- Confirm your agreement and repeat your understanding of the outcome. This may sound formal and somewhat contrived, but if you go through this process with an absence of judgment and a genuine regard for the other, you can make good progress. But what happens if someone has already flown off the handle?!
- When someone is really angry, there is a lot of energy flying around, and the only way to intervene is to match the energy—but not the sentiment. For instance, you might raise your voice and say: "I REALLY UNDERSTAND WHY YOU ARE SO ANGRY!"
- Once you have grabbed the other's attention, you can begin to lower your voice to encourage the person to lower his or her energy level. This is called "mirroring and matching" and it can be used to encourage people into rapport with you.
- Do not assume that you know the cause of someone's anger or that they are responding unreasonably to something. Try to reach a point of understanding by checking how they feel about the situation and their interpretation of it. From this point, you can negotiate from a position of mutual understanding.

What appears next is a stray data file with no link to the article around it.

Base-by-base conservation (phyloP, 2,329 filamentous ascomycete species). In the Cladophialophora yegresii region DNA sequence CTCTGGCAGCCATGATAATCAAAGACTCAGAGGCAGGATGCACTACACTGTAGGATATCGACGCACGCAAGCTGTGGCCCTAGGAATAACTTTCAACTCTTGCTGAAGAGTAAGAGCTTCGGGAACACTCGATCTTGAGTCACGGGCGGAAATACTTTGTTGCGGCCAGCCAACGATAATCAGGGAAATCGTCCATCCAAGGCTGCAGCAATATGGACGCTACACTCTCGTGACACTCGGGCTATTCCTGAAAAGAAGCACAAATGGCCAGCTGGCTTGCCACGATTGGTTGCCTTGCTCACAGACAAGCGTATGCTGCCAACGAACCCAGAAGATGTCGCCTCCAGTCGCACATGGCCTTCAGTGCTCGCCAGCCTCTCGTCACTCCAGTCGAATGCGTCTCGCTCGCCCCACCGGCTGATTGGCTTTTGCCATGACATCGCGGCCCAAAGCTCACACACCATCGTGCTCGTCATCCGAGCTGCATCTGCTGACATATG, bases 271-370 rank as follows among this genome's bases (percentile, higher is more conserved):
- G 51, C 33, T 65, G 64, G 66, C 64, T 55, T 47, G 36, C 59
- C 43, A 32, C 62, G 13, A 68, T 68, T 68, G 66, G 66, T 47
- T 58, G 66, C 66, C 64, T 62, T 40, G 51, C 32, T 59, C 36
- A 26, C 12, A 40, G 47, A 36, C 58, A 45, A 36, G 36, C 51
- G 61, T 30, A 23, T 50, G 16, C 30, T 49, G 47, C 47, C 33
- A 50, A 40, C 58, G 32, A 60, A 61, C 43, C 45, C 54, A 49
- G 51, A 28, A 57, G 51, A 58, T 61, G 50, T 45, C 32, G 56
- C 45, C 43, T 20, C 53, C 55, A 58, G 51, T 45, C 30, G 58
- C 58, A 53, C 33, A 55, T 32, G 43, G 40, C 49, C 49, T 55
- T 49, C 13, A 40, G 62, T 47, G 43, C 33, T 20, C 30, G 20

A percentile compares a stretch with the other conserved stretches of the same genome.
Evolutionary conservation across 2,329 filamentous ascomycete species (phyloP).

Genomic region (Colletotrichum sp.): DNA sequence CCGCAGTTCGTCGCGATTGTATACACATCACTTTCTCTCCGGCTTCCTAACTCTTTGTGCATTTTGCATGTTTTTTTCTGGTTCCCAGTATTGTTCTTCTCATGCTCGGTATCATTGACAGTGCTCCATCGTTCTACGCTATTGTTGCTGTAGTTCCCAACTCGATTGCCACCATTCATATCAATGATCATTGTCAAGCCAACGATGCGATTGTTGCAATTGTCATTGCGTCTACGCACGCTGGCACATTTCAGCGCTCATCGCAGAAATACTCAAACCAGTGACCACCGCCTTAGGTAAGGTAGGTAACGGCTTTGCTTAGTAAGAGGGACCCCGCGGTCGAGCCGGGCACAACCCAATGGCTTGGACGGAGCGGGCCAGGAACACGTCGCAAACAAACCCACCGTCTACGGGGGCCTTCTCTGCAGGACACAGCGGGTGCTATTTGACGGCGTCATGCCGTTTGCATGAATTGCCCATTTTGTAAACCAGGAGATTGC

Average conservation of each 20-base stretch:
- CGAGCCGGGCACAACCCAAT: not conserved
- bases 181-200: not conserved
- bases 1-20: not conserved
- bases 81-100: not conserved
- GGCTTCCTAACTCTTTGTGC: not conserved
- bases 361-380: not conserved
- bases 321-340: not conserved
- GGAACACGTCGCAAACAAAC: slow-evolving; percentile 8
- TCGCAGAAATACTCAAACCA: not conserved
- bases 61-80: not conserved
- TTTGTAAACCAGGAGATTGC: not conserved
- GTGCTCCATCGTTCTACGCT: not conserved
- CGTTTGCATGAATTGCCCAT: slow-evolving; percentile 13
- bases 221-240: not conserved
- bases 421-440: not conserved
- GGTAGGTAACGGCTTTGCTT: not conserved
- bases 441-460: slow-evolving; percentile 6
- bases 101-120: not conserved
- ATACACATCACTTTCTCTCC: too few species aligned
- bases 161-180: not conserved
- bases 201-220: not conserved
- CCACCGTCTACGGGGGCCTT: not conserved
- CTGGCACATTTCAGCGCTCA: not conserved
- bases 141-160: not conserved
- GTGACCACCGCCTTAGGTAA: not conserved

- Validate the person who has demonstrated anger and listen attentively to what they have to say. All too frequently, people feign listening while really, they are just rehearsing their responses while the other person is speaking.
- Often we learn something about ourselves from someone else's strong reactions, particularly if they are directed toward us. Be open to this learning and try to show your appreciation to the other for drawing your attention to something that will help you manage your relationships in the future.